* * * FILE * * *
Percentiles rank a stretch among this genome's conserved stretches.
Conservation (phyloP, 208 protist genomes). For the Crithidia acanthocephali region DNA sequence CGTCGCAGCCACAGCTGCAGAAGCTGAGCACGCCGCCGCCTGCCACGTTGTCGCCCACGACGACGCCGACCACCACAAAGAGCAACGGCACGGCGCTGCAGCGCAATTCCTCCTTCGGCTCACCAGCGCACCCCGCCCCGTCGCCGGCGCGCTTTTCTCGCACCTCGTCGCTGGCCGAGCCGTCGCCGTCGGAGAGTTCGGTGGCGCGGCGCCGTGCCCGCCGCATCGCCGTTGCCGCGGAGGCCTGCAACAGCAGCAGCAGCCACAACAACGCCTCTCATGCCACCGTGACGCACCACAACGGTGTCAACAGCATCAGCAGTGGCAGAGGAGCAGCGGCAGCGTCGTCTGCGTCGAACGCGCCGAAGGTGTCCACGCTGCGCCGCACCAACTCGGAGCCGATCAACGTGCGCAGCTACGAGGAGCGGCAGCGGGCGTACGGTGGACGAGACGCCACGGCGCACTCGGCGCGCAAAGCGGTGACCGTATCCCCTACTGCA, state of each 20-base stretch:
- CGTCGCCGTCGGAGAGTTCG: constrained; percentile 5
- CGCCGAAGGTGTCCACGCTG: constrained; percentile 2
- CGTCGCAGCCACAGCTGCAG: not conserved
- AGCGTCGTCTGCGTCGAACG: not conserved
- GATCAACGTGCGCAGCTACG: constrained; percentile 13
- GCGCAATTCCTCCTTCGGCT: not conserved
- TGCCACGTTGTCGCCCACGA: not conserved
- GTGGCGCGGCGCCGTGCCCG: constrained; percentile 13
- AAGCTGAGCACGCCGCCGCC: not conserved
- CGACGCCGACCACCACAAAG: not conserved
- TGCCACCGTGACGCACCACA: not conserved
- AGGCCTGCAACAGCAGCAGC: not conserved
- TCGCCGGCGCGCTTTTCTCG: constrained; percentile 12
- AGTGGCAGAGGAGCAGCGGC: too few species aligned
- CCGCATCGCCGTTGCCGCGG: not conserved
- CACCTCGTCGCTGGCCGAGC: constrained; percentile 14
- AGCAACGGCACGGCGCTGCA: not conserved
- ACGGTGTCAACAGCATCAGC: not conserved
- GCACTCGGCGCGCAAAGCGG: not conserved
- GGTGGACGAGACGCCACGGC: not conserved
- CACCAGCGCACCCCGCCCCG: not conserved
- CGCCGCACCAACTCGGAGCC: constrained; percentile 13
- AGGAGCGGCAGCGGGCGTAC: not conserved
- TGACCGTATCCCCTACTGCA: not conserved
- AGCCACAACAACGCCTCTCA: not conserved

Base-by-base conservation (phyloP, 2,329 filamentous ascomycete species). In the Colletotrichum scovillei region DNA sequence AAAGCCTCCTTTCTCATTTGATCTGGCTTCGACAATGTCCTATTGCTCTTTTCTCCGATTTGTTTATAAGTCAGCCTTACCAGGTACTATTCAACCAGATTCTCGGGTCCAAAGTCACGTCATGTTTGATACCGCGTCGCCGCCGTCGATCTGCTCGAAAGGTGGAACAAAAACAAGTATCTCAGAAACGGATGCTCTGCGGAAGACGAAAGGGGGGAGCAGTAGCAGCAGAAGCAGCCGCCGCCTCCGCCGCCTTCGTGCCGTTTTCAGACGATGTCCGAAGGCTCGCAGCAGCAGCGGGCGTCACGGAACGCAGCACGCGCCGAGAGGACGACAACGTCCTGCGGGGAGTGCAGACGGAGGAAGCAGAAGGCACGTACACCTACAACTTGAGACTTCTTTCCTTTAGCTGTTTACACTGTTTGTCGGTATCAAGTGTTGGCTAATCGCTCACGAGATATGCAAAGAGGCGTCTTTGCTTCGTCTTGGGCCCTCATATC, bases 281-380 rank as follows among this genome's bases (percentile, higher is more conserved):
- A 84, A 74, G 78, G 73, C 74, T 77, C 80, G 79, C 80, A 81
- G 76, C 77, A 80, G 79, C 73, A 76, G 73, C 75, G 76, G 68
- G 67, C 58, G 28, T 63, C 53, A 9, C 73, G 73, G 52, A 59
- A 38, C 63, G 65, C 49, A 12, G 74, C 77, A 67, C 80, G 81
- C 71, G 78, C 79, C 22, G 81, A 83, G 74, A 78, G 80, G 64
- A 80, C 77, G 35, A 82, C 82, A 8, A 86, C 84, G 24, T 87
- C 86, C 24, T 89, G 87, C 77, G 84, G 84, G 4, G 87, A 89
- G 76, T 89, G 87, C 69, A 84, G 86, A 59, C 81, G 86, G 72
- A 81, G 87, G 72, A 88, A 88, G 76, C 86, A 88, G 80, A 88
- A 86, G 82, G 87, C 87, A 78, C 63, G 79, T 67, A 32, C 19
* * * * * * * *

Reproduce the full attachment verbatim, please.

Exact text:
Percentiles rank a stretch among this genome's conserved stretches.
Conservation (phyloP, 208 protist genomes). For the Crithidia acanthocephali region DNA sequence CGTCGCAGCCACAGCTGCAGAAGCTGAGCACGCCGCCGCCTGCCACGTTGTCGCCCACGACGACGCCGACCACCACAAAGAGCAACGGCACGGCGCTGCAGCGCAATTCCTCCTTCGGCTCACCAGCGCACCCCGCCCCGTCGCCGGCGCGCTTTTCTCGCACCTCGTCGCTGGCCGAGCCGTCGCCGTCGGAGAGTTCGGTGGCGCGGCGCCGTGCCCGCCGCATCGCCGTTGCCGCGGAGGCCTGCAACAGCAGCAGCAGCCACAACAACGCCTCTCATGCCACCGTGACGCACCACAACGGTGTCAACAGCATCAGCAGTGGCAGAGGAGCAGCGGCAGCGTCGTCTGCGTCGAACGCGCCGAAGGTGTCCACGCTGCGCCGCACCAACTCGGAGCCGATCAACGTGCGCAGCTACGAGGAGCGGCAGCGGGCGTACGGTGGACGAGACGCCACGGCGCACTCGGCGCGCAAAGCGGTGACCGTATCCCCTACTGCA, state of each 20-base stretch:
- CGTCGCCGTCGGAGAGTTCG: constrained; percentile 5
- CGCCGAAGGTGTCCACGCTG: constrained; percentile 2
- CGTCGCAGCCACAGCTGCAG: not conserved
- AGCGTCGTCTGCGTCGAACG: not conserved
- GATCAACGTGCGCAGCTACG: constrained; percentile 13
- GCGCAATTCCTCCTTCGGCT: not conserved
- TGCCACGTTGTCGCCCACGA: not conserved
- GTGGCGCGGCGCCGTGCCCG: constrained; percentile 13
- AAGCTGAGCACGCCGCCGCC: not conserved
- CGACGCCGACCACCACAAAG: not conserved
- TGCCACCGTGACGCACCACA: not conserved
- AGGCCTGCAACAGCAGCAGC: not conserved
- TCGCCGGCGCGCTTTTCTCG: constrained; percentile 12
- AGTGGCAGAGGAGCAGCGGC: too few species aligned
- CCGCATCGCCGTTGCCGCGG: not conserved
- CACCTCGTCGCTGGCCGAGC: constrained; percentile 14
- AGCAACGGCACGGCGCTGCA: not conserved
- ACGGTGTCAACAGCATCAGC: not conserved
- GCACTCGGCGCGCAAAGCGG: not conserved
- GGTGGACGAGACGCCACGGC: not conserved
- CACCAGCGCACCCCGCCCCG: not conserved
- CGCCGCACCAACTCGGAGCC: constrained; percentile 13
- AGGAGCGGCAGCGGGCGTAC: not conserved
- TGACCGTATCCCCTACTGCA: not conserved
- AGCCACAACAACGCCTCTCA: not conserved

Base-by-base conservation (phyloP, 2,329 filamentous ascomycete species). In the Colletotrichum scovillei region DNA sequence AAAGCCTCCTTTCTCATTTGATCTGGCTTCGACAATGTCCTATTGCTCTTTTCTCCGATTTGTTTATAAGTCAGCCTTACCAGGTACTATTCAACCAGATTCTCGGGTCCAAAGTCACGTCATGTTTGATACCGCGTCGCCGCCGTCGATCTGCTCGAAAGGTGGAACAAAAACAAGTATCTCAGAAACGGATGCTCTGCGGAAGACGAAAGGGGGGAGCAGTAGCAGCAGAAGCAGCCGCCGCCTCCGCCGCCTTCGTGCCGTTTTCAGACGATGTCCGAAGGCTCGCAGCAGCAGCGGGCGTCACGGAACGCAGCACGCGCCGAGAGGACGACAACGTCCTGCGGGGAGTGCAGACGGAGGAAGCAGAAGGCACGTACACCTACAACTTGAGACTTCTTTCCTTTAGCTGTTTACACTGTTTGTCGGTATCAAGTGTTGGCTAATCGCTCACGAGATATGCAAAGAGGCGTCTTTGCTTCGTCTTGGGCCCTCATATC, bases 281-380 rank as follows among this genome's bases (percentile, higher is more conserved):
- A 84, A 74, G 78, G 73, C 74, T 77, C 80, G 79, C 80, A 81
- G 76, C 77, A 80, G 79, C 73, A 76, G 73, C 75, G 76, G 68
- G 67, C 58, G 28, T 63, C 53, A 9, C 73, G 73, G 52, A 59
- A 38, C 63, G 65, C 49, A 12, G 74, C 77, A 67, C 80, G 81
- C 71, G 78, C 79, C 22, G 81, A 83, G 74, A 78, G 80, G 64
- A 80, C 77, G 35, A 82, C 82, A 8, A 86, C 84, G 24, T 87
- C 86, C 24, T 89, G 87, C 77, G 84, G 84, G 4, G 87, A 89
- G 76, T 89, G 87, C 69, A 84, G 86, A 59, C 81, G 86, G 72
- A 81, G 87, G 72, A 88, A 88, G 76, C 86, A 88, G 80, A 88
- A 86, G 82, G 87, C 87, A 78, C 63, G 79, T 67, A 32, C 19